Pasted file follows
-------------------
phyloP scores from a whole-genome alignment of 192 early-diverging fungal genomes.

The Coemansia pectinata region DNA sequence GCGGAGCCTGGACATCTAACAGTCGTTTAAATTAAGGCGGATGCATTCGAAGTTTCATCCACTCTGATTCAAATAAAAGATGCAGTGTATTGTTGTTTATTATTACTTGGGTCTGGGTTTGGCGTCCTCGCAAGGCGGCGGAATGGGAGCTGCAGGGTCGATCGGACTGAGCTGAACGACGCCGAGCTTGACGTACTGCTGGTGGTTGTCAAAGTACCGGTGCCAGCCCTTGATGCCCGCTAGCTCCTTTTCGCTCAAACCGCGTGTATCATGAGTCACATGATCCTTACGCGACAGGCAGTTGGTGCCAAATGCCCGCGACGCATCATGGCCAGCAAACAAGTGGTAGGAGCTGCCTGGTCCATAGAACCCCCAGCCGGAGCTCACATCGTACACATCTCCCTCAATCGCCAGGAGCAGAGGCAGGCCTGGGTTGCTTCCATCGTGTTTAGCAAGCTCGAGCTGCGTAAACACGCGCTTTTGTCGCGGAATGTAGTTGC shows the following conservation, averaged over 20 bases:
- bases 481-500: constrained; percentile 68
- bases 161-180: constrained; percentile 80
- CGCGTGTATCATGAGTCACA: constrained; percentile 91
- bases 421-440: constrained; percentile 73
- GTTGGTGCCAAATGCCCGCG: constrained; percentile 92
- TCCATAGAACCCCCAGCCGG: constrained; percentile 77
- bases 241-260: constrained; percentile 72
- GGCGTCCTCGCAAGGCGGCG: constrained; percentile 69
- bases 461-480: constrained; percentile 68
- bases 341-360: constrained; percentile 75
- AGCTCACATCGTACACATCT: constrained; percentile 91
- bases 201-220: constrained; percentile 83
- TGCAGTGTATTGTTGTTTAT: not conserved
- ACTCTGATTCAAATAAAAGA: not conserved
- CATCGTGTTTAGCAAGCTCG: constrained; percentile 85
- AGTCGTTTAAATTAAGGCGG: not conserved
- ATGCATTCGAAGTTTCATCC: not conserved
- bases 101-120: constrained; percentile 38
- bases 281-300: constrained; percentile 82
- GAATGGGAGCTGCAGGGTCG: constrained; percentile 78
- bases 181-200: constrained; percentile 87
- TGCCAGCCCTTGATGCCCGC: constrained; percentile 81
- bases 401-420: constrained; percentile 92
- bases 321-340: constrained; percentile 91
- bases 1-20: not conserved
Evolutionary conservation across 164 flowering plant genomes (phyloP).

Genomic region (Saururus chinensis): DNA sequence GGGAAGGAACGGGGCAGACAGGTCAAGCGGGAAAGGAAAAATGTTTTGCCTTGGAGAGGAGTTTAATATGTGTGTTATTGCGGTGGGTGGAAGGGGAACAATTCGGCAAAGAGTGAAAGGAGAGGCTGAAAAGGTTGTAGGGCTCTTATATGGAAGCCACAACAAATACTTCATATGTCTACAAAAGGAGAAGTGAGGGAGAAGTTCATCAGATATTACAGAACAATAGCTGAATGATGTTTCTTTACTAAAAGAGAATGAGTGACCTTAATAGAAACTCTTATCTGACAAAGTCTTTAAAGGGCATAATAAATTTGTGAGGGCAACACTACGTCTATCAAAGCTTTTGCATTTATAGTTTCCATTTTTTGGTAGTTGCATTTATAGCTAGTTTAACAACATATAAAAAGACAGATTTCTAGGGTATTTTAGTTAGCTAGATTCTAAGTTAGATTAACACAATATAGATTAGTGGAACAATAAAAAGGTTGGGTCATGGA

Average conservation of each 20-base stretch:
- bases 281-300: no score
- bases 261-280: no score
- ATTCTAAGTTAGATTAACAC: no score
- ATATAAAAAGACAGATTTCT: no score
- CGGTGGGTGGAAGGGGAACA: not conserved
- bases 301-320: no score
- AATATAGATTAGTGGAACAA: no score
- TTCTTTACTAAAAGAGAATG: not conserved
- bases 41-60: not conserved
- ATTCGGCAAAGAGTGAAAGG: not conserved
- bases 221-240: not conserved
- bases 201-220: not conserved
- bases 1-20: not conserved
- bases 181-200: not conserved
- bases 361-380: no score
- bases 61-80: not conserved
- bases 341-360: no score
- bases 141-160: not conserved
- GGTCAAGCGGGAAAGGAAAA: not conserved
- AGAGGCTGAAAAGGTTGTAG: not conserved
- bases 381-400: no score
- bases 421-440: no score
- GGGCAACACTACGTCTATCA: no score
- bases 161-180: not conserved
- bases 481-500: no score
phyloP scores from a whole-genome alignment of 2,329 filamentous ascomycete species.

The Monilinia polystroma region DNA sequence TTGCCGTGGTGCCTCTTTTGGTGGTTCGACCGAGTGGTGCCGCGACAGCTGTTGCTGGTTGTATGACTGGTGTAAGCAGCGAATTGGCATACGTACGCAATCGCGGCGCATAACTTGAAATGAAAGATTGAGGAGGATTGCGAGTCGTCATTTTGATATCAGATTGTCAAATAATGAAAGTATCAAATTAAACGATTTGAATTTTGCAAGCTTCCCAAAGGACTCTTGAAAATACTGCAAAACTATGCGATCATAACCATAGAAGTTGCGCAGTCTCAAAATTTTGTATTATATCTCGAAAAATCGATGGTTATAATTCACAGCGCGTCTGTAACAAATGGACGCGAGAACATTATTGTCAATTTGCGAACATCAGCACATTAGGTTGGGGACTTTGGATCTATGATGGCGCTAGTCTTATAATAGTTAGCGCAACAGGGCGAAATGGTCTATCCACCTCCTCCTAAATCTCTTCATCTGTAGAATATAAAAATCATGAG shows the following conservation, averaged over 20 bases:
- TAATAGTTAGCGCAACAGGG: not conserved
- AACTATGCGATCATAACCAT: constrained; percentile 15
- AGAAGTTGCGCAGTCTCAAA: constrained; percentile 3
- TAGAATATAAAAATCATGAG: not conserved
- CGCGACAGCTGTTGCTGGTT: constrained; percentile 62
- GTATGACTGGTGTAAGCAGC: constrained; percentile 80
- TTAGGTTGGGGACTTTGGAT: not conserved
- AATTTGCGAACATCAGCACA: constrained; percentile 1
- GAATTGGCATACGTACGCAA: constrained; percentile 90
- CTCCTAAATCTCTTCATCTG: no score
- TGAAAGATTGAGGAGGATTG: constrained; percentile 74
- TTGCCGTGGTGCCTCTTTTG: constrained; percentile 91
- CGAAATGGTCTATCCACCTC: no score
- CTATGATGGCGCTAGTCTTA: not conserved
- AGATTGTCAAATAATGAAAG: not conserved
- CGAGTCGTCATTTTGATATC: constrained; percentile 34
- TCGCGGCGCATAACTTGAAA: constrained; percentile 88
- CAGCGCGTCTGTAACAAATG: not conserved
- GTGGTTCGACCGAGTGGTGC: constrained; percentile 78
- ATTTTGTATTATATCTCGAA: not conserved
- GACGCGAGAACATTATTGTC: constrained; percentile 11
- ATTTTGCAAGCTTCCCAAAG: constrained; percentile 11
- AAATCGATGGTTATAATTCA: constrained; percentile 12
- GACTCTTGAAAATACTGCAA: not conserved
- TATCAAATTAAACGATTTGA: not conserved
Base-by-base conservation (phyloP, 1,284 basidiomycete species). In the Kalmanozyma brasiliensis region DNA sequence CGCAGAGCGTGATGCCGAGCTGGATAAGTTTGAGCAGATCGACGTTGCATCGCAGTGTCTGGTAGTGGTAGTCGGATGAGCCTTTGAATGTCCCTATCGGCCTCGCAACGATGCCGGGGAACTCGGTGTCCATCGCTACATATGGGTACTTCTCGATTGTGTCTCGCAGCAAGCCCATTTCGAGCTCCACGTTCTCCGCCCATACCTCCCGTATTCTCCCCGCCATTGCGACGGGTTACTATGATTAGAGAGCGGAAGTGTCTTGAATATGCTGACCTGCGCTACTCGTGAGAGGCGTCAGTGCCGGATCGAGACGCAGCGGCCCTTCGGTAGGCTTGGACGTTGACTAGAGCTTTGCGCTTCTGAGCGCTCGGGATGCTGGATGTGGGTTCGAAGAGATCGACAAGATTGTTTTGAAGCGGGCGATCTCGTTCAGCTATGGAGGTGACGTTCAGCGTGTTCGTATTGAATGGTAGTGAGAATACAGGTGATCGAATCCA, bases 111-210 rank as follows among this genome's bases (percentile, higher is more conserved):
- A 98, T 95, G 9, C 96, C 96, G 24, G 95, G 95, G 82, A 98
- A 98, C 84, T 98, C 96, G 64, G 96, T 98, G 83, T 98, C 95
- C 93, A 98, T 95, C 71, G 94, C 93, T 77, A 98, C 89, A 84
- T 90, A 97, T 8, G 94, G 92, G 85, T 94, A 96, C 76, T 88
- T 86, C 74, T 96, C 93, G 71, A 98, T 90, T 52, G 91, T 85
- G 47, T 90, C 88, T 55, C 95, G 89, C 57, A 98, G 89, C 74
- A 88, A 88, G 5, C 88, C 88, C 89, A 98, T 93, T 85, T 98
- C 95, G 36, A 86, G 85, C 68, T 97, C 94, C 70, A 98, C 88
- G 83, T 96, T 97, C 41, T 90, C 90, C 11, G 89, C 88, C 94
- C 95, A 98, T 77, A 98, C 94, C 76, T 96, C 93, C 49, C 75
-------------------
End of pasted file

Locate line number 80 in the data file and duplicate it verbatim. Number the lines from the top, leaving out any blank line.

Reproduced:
- AAATCGATGGTTATAATTCA: constrained; percentile 12